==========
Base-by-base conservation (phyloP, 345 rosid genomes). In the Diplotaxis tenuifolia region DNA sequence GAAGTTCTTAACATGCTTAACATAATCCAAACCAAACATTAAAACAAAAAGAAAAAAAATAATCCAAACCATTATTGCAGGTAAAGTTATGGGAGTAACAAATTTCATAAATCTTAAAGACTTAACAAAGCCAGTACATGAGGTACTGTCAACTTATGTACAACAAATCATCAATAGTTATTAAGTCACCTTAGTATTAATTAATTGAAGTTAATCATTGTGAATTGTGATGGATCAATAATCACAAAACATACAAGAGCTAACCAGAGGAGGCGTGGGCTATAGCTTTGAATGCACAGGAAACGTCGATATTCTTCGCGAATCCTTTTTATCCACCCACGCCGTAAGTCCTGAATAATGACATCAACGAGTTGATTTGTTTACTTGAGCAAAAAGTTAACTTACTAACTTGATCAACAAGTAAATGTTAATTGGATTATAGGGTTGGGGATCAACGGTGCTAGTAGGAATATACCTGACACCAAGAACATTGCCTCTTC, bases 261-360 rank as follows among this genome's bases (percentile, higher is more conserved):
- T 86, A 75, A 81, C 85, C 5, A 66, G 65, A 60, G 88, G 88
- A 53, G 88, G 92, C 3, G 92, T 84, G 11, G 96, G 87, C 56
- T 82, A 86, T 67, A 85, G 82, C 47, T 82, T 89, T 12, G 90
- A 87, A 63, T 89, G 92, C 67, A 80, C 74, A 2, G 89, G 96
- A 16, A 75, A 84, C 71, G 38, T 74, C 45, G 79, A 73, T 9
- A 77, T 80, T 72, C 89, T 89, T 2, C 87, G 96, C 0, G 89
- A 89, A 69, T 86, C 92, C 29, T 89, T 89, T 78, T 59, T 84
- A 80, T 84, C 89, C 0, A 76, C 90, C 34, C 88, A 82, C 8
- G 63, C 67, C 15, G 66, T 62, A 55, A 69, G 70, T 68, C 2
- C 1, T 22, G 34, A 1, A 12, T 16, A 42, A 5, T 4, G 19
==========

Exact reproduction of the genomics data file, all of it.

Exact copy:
Base-by-base conservation (phyloP, 345 rosid genomes). In the Diplotaxis tenuifolia region DNA sequence GAAGTTCTTAACATGCTTAACATAATCCAAACCAAACATTAAAACAAAAAGAAAAAAAATAATCCAAACCATTATTGCAGGTAAAGTTATGGGAGTAACAAATTTCATAAATCTTAAAGACTTAACAAAGCCAGTACATGAGGTACTGTCAACTTATGTACAACAAATCATCAATAGTTATTAAGTCACCTTAGTATTAATTAATTGAAGTTAATCATTGTGAATTGTGATGGATCAATAATCACAAAACATACAAGAGCTAACCAGAGGAGGCGTGGGCTATAGCTTTGAATGCACAGGAAACGTCGATATTCTTCGCGAATCCTTTTTATCCACCCACGCCGTAAGTCCTGAATAATGACATCAACGAGTTGATTTGTTTACTTGAGCAAAAAGTTAACTTACTAACTTGATCAACAAGTAAATGTTAATTGGATTATAGGGTTGGGGATCAACGGTGCTAGTAGGAATATACCTGACACCAAGAACATTGCCTCTTC, bases 261-360 rank as follows among this genome's bases (percentile, higher is more conserved):
- T 86, A 75, A 81, C 85, C 5, A 66, G 65, A 60, G 88, G 88
- A 53, G 88, G 92, C 3, G 92, T 84, G 11, G 96, G 87, C 56
- T 82, A 86, T 67, A 85, G 82, C 47, T 82, T 89, T 12, G 90
- A 87, A 63, T 89, G 92, C 67, A 80, C 74, A 2, G 89, G 96
- A 16, A 75, A 84, C 71, G 38, T 74, C 45, G 79, A 73, T 9
- A 77, T 80, T 72, C 89, T 89, T 2, C 87, G 96, C 0, G 89
- A 89, A 69, T 86, C 92, C 29, T 89, T 89, T 78, T 59, T 84
- A 80, T 84, C 89, C 0, A 76, C 90, C 34, C 88, A 82, C 8
- G 63, C 67, C 15, G 66, T 62, A 55, A 69, G 70, T 68, C 2
- C 1, T 22, G 34, A 1, A 12, T 16, A 42, A 5, T 4, G 19